The desupport did in fact include appropriate
Requires-Python metadata, and so should in theory have been seamless for users. However, it looks as if in practice,
Requires-Python (and more specifically the
data-requires-python tag for index servers) isn’t always exposed on custom indexes, and that’s what caused the worst problems.
So I think that the lessons here should be:
data-requires-python) isn’t as robust a transition mechanism as we’d like.
- Core PyPA tools (like pip, setuptools and virtualenv) are used heavily in automated setups that pick up the latest release without warning and without in-advance testing. We can bemoan that as bad practice as much as we want, but it’s a reality that we need to deal with.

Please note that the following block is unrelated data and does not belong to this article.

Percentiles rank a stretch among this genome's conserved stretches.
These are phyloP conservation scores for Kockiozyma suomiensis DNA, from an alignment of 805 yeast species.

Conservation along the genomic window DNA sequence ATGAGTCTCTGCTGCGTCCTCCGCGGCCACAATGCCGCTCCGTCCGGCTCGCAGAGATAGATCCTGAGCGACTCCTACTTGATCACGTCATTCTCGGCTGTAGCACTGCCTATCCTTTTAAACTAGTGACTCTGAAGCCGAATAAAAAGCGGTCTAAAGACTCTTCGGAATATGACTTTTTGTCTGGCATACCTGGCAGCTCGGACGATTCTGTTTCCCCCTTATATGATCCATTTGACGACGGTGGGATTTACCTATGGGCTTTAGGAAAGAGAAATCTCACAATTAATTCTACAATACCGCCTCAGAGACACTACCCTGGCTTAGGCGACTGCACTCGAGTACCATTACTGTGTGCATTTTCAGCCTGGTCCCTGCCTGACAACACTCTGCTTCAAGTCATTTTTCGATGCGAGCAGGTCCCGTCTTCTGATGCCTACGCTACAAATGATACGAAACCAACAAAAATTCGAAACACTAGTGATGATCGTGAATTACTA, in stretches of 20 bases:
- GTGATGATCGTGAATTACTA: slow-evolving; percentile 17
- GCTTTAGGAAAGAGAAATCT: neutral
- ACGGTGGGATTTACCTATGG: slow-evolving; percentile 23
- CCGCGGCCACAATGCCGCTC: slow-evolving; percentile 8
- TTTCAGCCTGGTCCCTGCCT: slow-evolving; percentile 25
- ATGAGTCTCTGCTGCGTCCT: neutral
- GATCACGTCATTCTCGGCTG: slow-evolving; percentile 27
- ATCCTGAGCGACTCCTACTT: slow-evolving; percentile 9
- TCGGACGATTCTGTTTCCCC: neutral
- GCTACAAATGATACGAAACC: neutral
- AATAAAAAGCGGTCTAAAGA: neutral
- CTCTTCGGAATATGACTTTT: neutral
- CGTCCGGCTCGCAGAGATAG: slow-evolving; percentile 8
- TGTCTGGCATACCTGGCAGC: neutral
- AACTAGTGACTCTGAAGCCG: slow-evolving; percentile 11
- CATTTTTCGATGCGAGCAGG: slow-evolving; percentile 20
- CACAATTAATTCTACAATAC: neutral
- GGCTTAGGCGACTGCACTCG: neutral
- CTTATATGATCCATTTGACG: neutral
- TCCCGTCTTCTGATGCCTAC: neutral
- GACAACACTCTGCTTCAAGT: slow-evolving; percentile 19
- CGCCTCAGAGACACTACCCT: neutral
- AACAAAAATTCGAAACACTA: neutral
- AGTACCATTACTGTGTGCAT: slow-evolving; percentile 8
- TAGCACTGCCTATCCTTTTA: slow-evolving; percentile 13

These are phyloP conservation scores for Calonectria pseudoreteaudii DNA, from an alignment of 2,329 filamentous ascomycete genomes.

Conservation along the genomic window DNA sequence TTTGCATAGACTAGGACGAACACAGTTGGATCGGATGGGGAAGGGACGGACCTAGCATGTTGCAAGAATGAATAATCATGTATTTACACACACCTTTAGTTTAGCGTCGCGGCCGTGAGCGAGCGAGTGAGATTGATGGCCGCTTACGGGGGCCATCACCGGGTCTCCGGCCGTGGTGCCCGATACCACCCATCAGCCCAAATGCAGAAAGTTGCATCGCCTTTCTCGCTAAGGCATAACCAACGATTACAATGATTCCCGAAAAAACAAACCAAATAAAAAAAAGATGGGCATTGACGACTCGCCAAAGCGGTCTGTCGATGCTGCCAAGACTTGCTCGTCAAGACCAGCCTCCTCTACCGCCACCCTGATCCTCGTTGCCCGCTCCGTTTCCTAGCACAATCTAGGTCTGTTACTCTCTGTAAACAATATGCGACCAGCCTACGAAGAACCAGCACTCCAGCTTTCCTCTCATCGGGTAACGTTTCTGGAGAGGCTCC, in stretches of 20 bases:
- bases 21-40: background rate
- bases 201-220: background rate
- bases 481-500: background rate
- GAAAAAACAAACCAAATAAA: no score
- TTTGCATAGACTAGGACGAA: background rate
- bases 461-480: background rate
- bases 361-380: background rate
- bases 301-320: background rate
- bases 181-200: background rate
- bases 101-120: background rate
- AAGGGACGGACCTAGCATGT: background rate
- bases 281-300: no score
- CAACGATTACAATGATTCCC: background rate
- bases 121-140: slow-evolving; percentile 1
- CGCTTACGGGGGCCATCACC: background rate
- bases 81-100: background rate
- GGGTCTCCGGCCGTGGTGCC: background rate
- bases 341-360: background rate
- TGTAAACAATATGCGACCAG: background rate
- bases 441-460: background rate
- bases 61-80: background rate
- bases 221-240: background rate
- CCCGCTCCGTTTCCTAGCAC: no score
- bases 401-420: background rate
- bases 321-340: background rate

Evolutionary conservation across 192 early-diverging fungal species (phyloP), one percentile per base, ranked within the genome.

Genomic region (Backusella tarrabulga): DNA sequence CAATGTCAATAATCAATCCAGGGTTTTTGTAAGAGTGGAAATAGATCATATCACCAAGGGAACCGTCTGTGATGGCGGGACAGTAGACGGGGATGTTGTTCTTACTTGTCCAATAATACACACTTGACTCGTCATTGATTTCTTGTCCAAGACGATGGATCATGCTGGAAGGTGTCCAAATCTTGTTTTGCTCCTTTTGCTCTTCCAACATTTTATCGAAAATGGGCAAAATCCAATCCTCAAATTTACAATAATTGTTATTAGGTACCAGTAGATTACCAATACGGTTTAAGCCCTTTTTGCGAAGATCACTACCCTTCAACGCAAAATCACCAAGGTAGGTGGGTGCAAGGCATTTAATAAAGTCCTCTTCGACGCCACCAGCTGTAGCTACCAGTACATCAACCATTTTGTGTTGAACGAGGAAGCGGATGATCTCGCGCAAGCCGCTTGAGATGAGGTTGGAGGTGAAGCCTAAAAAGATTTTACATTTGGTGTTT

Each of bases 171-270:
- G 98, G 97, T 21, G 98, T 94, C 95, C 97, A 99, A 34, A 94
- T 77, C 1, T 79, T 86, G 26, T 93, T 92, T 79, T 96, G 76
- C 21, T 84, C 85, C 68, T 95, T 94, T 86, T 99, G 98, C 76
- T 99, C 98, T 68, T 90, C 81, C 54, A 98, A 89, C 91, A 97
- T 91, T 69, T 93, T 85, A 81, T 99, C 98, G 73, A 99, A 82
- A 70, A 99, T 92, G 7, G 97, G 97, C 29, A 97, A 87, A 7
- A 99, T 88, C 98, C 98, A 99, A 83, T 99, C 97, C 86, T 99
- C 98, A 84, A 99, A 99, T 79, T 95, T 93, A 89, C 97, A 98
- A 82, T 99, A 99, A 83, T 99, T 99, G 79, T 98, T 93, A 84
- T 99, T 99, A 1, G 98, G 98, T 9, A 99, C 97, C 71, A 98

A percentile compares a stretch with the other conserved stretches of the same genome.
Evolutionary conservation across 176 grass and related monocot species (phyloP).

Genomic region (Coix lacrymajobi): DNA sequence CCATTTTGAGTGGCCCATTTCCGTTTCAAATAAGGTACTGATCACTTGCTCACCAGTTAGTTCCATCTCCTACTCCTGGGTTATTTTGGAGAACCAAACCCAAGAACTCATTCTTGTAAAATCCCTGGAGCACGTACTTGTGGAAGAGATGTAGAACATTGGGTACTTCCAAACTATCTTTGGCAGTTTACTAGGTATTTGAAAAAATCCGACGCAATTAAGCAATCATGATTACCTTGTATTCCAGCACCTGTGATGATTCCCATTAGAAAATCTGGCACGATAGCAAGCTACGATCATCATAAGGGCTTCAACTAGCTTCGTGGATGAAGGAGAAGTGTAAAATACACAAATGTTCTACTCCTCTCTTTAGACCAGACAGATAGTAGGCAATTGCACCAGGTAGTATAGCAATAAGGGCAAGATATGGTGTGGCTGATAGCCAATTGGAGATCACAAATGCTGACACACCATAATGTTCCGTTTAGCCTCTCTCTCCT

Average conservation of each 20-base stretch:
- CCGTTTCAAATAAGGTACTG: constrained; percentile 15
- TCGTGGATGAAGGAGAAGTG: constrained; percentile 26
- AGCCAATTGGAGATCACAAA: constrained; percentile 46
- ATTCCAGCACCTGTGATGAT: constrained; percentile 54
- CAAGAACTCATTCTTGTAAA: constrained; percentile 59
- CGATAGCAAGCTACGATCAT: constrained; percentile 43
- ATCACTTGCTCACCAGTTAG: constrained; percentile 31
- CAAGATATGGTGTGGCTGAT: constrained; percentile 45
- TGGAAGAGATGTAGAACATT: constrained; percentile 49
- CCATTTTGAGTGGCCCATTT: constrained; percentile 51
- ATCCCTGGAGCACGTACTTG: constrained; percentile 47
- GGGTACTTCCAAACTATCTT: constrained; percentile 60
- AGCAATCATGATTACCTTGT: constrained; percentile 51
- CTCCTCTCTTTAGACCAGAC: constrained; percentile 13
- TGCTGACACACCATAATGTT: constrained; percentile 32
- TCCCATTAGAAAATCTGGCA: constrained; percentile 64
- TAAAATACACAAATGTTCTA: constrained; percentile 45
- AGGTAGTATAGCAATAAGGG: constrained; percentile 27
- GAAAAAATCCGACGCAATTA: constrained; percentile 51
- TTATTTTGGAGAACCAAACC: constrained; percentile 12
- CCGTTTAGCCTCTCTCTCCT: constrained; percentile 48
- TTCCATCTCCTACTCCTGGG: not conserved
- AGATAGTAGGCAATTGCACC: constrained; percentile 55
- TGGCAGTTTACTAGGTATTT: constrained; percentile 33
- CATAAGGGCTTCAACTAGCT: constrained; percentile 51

While projects should remain able to decide for themselves how they handle Python 2 desupport, it’s not unreasonable to expect sufficient advance warning, at least so that the various PyPA tools can provide a co-ordinated approach. We’ve had a number of “new release broke X” issues recently, and while they mostly haven’t been things we can control (see the points above) we should do what we can to be more prepared.